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Original content (this page; 2000)
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Additional content (2003-12)
The Idiot's Guide to Pokémon...
r 'Parent's and/or Teacher's, as the case may be. For parents who have already been brainwashed into hating Pokémon by stereotypes, the media, etc... having to accompany their kids in seeing "Pokémon: the First Movie" in 1999 was more than just seeing a movie they didn't like. I mean, how does a person expect to know what's going on when they go to a movie based on a TV series never having seen the show and have to spend half the film just trying to figure out which kid is Ash? Bet that "Mary & Rhoda"¹ movie doesn't make much sense either if you've never seen their TV shows, right? And obviously, someone's not going to enjoy a movie if they're sitting there going over some critic's one-sided review in their head instead of listening to the story for themselves; the only real criticism being that the edited, Americanized U.S. version of "Mewtwo Strikes Back" was likely the only representation of Pokémon that parents experienced. For fans, "Mewtwo Strikes Back" was a great movie (and I really mean it having since seen the original Japanese version)...for the rest of the audience, Mewtwo was the Pokémon who said more than just its name.
While nowadays that prejudice may hopefully be a thing of the past, I am still surprised to meet up with parents who will admit they don't know anything about Pokémon while their kids are choosing a toy or receiving a Mystery Gift. Offering a friendly word of advice, I am often asked (as I quietly cringe at their mispronunciation of "Pokémon", even in the era of Black & White) how I know so much, and speaking not only for Pokémon, I realize what would surprise me even more is meeting a parent who actually made the effort to learn a little about their children's interests, rather than relying on the help of a stranger.
ven when the fifth (and final nationwide American) Pokémon theatrical release opened ("Pokémon Heroes", 2003), Pokémon, unfortunately, was still being slammed, written off, and misinterpreted by people who still just don't get it. Personally, I believe that movie critics don't have the right to (or enough knowledge, plus being solely based on 4Kids' poor 'translations' at the time) to judge Pokémon, or any other films based on established (television) series (Star Trek fans had good reason for not liking "Nemesis" - the clone didn't even look like a young Picard [as seen in "Tapestry"]). While fans are watching characters they 'invite into their living rooms' day after day, critics will merely be seeing the fifth installment in a multi-part series (sixth, actually; if you include the made-for-TV feature "Mewtwo Returns", the sequel to the first Pokémon film, was released directly onto video/DVD in the U.S.) - a smart trend ever since, and despite Pokémon's resurgence in mainstream popularity which got some fans hoping that the highly-anticipated twelfth movie "Arceus and the Jewel of Life" (2009) would also mean the epic return to U.S. theaters, instead its quiet CN debut (following that of previous recent films) prior to the DVD release remains a safer alternative to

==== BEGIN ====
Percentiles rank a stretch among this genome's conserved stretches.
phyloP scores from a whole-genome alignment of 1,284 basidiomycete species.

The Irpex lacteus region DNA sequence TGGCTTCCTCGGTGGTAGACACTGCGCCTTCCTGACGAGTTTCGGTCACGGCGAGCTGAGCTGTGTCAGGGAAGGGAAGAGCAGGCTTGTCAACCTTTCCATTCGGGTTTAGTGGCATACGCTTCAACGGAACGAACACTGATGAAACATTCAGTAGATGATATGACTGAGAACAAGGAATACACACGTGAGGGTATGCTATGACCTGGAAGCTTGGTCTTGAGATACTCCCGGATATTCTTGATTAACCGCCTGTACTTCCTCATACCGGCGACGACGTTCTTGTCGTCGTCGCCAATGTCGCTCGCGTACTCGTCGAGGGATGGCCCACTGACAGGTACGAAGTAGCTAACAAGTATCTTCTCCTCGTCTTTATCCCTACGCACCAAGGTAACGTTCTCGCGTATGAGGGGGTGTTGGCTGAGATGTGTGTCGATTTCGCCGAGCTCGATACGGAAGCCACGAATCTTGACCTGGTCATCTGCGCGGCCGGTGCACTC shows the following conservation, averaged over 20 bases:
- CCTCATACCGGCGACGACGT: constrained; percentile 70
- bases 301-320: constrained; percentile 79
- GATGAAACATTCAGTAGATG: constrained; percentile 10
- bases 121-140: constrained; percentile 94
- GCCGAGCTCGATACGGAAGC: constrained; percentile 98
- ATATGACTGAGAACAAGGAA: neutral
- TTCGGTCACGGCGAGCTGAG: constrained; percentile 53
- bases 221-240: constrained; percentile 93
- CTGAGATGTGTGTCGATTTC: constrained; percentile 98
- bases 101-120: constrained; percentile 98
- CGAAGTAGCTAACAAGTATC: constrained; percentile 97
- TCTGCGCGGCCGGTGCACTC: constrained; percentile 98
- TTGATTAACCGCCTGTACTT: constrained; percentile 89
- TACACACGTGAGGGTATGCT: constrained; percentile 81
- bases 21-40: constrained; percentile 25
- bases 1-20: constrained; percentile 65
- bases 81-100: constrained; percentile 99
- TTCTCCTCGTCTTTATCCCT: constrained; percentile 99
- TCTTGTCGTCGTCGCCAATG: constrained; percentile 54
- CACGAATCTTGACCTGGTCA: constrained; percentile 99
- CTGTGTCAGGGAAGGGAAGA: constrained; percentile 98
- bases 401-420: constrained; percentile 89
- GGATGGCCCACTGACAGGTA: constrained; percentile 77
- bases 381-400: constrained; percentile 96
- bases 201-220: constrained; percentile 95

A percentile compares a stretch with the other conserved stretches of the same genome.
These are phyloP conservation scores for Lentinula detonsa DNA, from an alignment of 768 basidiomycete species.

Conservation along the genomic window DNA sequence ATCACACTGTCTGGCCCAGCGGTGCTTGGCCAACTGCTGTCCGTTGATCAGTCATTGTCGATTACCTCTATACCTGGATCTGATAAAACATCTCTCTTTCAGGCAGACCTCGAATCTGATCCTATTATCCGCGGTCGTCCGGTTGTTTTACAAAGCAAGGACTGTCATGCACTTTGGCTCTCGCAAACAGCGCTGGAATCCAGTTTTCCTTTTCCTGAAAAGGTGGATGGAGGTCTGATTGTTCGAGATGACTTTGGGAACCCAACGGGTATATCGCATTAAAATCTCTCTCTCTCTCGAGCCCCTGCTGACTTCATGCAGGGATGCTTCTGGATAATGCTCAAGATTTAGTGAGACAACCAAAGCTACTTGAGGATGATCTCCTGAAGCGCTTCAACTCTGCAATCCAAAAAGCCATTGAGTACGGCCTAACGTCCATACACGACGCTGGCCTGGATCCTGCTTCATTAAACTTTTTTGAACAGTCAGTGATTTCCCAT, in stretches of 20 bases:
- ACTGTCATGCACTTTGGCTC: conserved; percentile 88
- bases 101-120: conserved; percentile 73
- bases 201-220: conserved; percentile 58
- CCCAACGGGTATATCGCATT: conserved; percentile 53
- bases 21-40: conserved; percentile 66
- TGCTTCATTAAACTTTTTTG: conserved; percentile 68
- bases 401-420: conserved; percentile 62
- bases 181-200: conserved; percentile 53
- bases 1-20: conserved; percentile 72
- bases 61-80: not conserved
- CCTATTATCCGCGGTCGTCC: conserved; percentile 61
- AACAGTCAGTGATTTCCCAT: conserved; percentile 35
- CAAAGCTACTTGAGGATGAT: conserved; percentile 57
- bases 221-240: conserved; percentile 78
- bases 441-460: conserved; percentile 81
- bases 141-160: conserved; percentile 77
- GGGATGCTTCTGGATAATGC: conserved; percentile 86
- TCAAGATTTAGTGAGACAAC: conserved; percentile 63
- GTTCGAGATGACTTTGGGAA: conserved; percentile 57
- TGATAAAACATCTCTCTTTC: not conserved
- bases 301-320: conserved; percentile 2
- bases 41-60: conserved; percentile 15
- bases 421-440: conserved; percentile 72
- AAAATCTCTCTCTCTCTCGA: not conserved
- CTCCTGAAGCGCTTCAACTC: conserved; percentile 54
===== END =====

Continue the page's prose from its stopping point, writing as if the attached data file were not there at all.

the fates mentioned above - talk about 'prying eyes' and 'harsh judgment'²!
...Though based on the huge turnouts for the private, limited showings of "Zoroark: Master of Illusions" [movie 13] at the Black & White mall tour , especially following the unauthorized cut beginning on CN, none of that can compare to the thrill of seeing a Pokémon movie on the big screen again!
ika! Pika! Pika! Again, on the issue of "talking animals", oddly enough, the one thing that seems to redeem Pokémon in one instance is their downfall in others. Those cute sounds based on each Pokémon's name that fans find adorable often bother parents, who seem to forget that Pokémon are the equivalent to animals³ in our world, and got annoyed when Pikachu said only "pika pika pika" for an entire movie (again, that's all they likely ever saw). Although ask anyone who grew up watching Lassie, who has been quite successful for almost 70 years uttering nothing but "bark bark bark"!. Furthermore, recalling the gross and/or anti-cute animals (non-speaking or otherwise) that won out in the 1990s (it's also ironic how you never hear adults complaining about a CGI-animal voiced by a wiseass celeb), I'm not surprised by the rumors of less cute, more beefed up-looking pocket monsters initially suggested for American audiences that have recently surfaced. Pokémon instead deserves full credit for not only bringing back "cute", but for also striking a perfect balance between appearance, action, personality, humor, and drama that began with a bright-eyed yellow mouse and its powerful electric attacks.
|Text and artwork copyright © 2000-2013 by Kimberly (RageOfInnocence)
Pokémon © Satoshi Tajiri, Nintendo/Creatures, Inc./Game Freak, The Pokémon Company International
The beautiful screenshots of Ash, Pikachu, and their friends and Pokémon are from various themes and episodes from Pokémon
(Kanto/Orange Islands/Johto series), Advanced Generation, Diamond & Pearl, and Best Wishes!/Black & White
Dream Valley | Oak Branch Woods | We All Live in a Pokémon World | Kimberly's Attic